Ancient history, history and modern times
The first people to set foot in Greenland arrived around 4-5000 years ago from the North American continent via Canada when the sea froze in the narrow strait at Thule in northern Greenland. No less than six different Inuit cultures have immigrated in several waves, and Greenland's population today is descended from the last immigration, the Thule culture, which arrived here in around the 9th century AD.
The Norse settlers and the Viking period in Greenland
This final Inuit immigration took place at around the same time as the arrival in Greenland of the Norse settlers and Erik the Red, which was in 982 AD, and which is described in detail in the Icelandic sagas. The Norse population disappeared from Greenland in around 1500 AD for reasons that have never been fully explained - although countless well-founded theories about their disappearance still flourish today. Many of the Norse settlers' ruins are still visible on plains and mountainsides in South Greenland and at Nuuk, and they are therefore popular destinations that attract tourists wishing to gain an insight into an exciting culture from the Viking period.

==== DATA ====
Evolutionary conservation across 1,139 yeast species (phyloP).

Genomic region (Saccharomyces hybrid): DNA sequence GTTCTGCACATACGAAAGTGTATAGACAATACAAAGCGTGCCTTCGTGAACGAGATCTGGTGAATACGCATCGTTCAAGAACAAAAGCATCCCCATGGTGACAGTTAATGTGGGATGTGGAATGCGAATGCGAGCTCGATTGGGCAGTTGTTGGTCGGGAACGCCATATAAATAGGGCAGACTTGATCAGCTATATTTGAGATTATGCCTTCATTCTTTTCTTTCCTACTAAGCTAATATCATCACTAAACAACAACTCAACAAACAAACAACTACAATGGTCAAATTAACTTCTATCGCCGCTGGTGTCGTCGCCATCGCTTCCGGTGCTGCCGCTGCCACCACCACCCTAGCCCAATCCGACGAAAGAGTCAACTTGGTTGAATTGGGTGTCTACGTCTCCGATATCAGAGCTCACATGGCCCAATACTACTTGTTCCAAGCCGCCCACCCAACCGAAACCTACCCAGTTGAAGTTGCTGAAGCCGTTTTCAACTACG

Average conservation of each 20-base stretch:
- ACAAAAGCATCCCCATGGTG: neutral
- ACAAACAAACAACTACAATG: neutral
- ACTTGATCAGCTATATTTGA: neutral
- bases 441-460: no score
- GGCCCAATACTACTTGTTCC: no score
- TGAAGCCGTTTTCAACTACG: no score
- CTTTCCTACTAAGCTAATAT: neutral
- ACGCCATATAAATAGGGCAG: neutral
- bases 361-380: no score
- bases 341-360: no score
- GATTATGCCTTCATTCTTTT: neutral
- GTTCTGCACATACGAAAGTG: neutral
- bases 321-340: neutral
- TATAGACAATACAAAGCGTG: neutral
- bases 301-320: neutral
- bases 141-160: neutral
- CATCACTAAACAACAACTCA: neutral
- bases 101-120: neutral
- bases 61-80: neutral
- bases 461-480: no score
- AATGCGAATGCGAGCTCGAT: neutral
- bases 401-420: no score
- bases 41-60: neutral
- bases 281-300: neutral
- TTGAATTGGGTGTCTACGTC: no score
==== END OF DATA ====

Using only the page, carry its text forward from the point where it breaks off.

The encounter with Danes, Norwegians and whalers
Following the disappearance of the Norse population, expeditions from England and Norway came to Greenland throughout the 16th and 17th centuries, and from the 17th and 18th centuries it was primarily the European whalers who came into contact with the Inuits. This resulted in extensive trade, and the Inuits were particularly taken with the Europeans' small glass beads, which today are used in the national costume. The missionary Hans Egede from the joint kingdom of Denmark-Norway arrived in what is today known as Nuuk in 1721 in his search for the Norse settlers. He never found them, but instead converted the Inuits to the Christian faith. The Inuits today are Lutheran evangelists.
Tools from the past until the present day
The hardy Inuit cultures have survived in Greenland by inventing and developing essential tools and implements that have been adapted and refined over generations, and which are in fact still in use today. This applies to, for example, the qajaq- the Greenlandic sea kayak - which is perhaps the best symbol of an Arctic culture that has lived on, by and from the sea and its resources. The ulo, which is a special, curved knife used by the women to cut up the prey the men brought home from the seal hunt, is also worthy of mention.
From dogsled to snowmobile
Like the qajaq and the ulo, the dogsled is also a tool from the past, although it is probably the traditional appliance that is most used in today's modern society. Indeed, Greenland has become a modern society, where snowmobiles have in some cases replaced the sleds and where mobile phones and the Internet have become common means of communication for young and old alike. However, some things never disappear from even the most modern cultures, and the traditional myths and legends still hold a key place in the Greenlandic consciousness.